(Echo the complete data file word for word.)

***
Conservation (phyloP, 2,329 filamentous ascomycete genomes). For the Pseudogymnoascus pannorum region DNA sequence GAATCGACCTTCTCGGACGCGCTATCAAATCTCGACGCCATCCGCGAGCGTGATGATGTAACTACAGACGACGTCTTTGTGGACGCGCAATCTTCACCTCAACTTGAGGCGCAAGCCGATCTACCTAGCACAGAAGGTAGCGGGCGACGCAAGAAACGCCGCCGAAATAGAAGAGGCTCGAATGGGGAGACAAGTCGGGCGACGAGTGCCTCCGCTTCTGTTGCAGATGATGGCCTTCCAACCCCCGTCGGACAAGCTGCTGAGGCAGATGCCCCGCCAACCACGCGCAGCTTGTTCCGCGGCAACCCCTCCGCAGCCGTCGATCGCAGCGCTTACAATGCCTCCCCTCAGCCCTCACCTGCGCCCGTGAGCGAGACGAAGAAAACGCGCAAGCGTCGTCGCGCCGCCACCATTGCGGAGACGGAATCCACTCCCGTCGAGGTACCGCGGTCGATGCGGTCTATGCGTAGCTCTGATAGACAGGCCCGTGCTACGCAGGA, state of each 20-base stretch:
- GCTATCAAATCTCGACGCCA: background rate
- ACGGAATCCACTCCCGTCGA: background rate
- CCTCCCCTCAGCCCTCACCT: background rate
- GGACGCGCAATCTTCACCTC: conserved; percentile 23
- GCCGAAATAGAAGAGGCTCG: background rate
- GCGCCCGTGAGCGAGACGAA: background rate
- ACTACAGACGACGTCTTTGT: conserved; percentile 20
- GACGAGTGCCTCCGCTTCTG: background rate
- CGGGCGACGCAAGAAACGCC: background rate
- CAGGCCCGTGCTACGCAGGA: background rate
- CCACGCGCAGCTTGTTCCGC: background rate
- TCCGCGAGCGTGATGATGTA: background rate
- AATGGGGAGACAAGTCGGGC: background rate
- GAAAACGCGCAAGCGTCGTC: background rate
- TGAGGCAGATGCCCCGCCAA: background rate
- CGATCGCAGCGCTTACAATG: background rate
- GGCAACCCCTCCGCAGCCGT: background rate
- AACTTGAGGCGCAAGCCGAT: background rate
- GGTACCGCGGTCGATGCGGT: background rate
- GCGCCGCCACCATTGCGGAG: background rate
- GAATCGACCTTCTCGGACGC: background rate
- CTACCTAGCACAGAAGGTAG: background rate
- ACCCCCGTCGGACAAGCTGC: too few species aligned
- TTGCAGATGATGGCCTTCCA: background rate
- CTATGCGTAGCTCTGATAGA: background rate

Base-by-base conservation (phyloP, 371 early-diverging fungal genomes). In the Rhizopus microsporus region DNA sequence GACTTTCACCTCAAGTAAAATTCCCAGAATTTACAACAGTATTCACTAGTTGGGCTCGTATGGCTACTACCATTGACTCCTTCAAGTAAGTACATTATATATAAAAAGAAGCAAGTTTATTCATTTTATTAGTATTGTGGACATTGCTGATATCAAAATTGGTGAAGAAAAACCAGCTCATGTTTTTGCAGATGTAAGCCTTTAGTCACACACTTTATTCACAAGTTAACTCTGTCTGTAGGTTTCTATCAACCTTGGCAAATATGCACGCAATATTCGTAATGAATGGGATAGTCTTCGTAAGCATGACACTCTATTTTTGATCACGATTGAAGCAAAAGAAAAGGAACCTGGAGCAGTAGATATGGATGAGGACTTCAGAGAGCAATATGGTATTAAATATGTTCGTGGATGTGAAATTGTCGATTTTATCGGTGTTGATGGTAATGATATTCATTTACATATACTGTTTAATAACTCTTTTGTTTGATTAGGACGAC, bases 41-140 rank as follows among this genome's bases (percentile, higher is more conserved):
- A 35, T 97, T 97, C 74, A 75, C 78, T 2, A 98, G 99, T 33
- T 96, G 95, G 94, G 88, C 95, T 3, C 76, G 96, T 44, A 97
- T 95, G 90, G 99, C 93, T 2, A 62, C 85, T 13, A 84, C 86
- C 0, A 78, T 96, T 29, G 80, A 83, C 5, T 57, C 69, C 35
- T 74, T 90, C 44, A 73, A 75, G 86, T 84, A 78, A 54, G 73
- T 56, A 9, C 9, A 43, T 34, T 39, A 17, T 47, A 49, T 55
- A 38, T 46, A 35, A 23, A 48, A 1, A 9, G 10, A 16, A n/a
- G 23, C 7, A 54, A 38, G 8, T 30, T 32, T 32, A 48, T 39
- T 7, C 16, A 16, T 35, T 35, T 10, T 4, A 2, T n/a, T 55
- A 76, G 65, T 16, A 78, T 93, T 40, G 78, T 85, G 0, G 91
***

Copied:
Conservation (phyloP, 2,329 filamentous ascomycete genomes). For the Pseudogymnoascus pannorum region DNA sequence GAATCGACCTTCTCGGACGCGCTATCAAATCTCGACGCCATCCGCGAGCGTGATGATGTAACTACAGACGACGTCTTTGTGGACGCGCAATCTTCACCTCAACTTGAGGCGCAAGCCGATCTACCTAGCACAGAAGGTAGCGGGCGACGCAAGAAACGCCGCCGAAATAGAAGAGGCTCGAATGGGGAGACAAGTCGGGCGACGAGTGCCTCCGCTTCTGTTGCAGATGATGGCCTTCCAACCCCCGTCGGACAAGCTGCTGAGGCAGATGCCCCGCCAACCACGCGCAGCTTGTTCCGCGGCAACCCCTCCGCAGCCGTCGATCGCAGCGCTTACAATGCCTCCCCTCAGCCCTCACCTGCGCCCGTGAGCGAGACGAAGAAAACGCGCAAGCGTCGTCGCGCCGCCACCATTGCGGAGACGGAATCCACTCCCGTCGAGGTACCGCGGTCGATGCGGTCTATGCGTAGCTCTGATAGACAGGCCCGTGCTACGCAGGA, state of each 20-base stretch:
- GCTATCAAATCTCGACGCCA: background rate
- ACGGAATCCACTCCCGTCGA: background rate
- CCTCCCCTCAGCCCTCACCT: background rate
- GGACGCGCAATCTTCACCTC: conserved; percentile 23
- GCCGAAATAGAAGAGGCTCG: background rate
- GCGCCCGTGAGCGAGACGAA: background rate
- ACTACAGACGACGTCTTTGT: conserved; percentile 20
- GACGAGTGCCTCCGCTTCTG: background rate
- CGGGCGACGCAAGAAACGCC: background rate
- CAGGCCCGTGCTACGCAGGA: background rate
- CCACGCGCAGCTTGTTCCGC: background rate
- TCCGCGAGCGTGATGATGTA: background rate
- AATGGGGAGACAAGTCGGGC: background rate
- GAAAACGCGCAAGCGTCGTC: background rate
- TGAGGCAGATGCCCCGCCAA: background rate
- CGATCGCAGCGCTTACAATG: background rate
- GGCAACCCCTCCGCAGCCGT: background rate
- AACTTGAGGCGCAAGCCGAT: background rate
- GGTACCGCGGTCGATGCGGT: background rate
- GCGCCGCCACCATTGCGGAG: background rate
- GAATCGACCTTCTCGGACGC: background rate
- CTACCTAGCACAGAAGGTAG: background rate
- ACCCCCGTCGGACAAGCTGC: too few species aligned
- TTGCAGATGATGGCCTTCCA: background rate
- CTATGCGTAGCTCTGATAGA: background rate

Base-by-base conservation (phyloP, 371 early-diverging fungal genomes). In the Rhizopus microsporus region DNA sequence GACTTTCACCTCAAGTAAAATTCCCAGAATTTACAACAGTATTCACTAGTTGGGCTCGTATGGCTACTACCATTGACTCCTTCAAGTAAGTACATTATATATAAAAAGAAGCAAGTTTATTCATTTTATTAGTATTGTGGACATTGCTGATATCAAAATTGGTGAAGAAAAACCAGCTCATGTTTTTGCAGATGTAAGCCTTTAGTCACACACTTTATTCACAAGTTAACTCTGTCTGTAGGTTTCTATCAACCTTGGCAAATATGCACGCAATATTCGTAATGAATGGGATAGTCTTCGTAAGCATGACACTCTATTTTTGATCACGATTGAAGCAAAAGAAAAGGAACCTGGAGCAGTAGATATGGATGAGGACTTCAGAGAGCAATATGGTATTAAATATGTTCGTGGATGTGAAATTGTCGATTTTATCGGTGTTGATGGTAATGATATTCATTTACATATACTGTTTAATAACTCTTTTGTTTGATTAGGACGAC, bases 41-140 rank as follows among this genome's bases (percentile, higher is more conserved):
- A 35, T 97, T 97, C 74, A 75, C 78, T 2, A 98, G 99, T 33
- T 96, G 95, G 94, G 88, C 95, T 3, C 76, G 96, T 44, A 97
- T 95, G 90, G 99, C 93, T 2, A 62, C 85, T 13, A 84, C 86
- C 0, A 78, T 96, T 29, G 80, A 83, C 5, T 57, C 69, C 35
- T 74, T 90, C 44, A 73, A 75, G 86, T 84, A 78, A 54, G 73
- T 56, A 9, C 9, A 43, T 34, T 39, A 17, T 47, A 49, T 55
- A 38, T 46, A 35, A 23, A 48, A 1, A 9, G 10, A 16, A n/a
- G 23, C 7, A 54, A 38, G 8, T 30, T 32, T 32, A 48, T 39
- T 7, C 16, A 16, T 35, T 35, T 10, T 4, A 2, T n/a, T 55
- A 76, G 65, T 16, A 78, T 93, T 40, G 78, T 85, G 0, G 91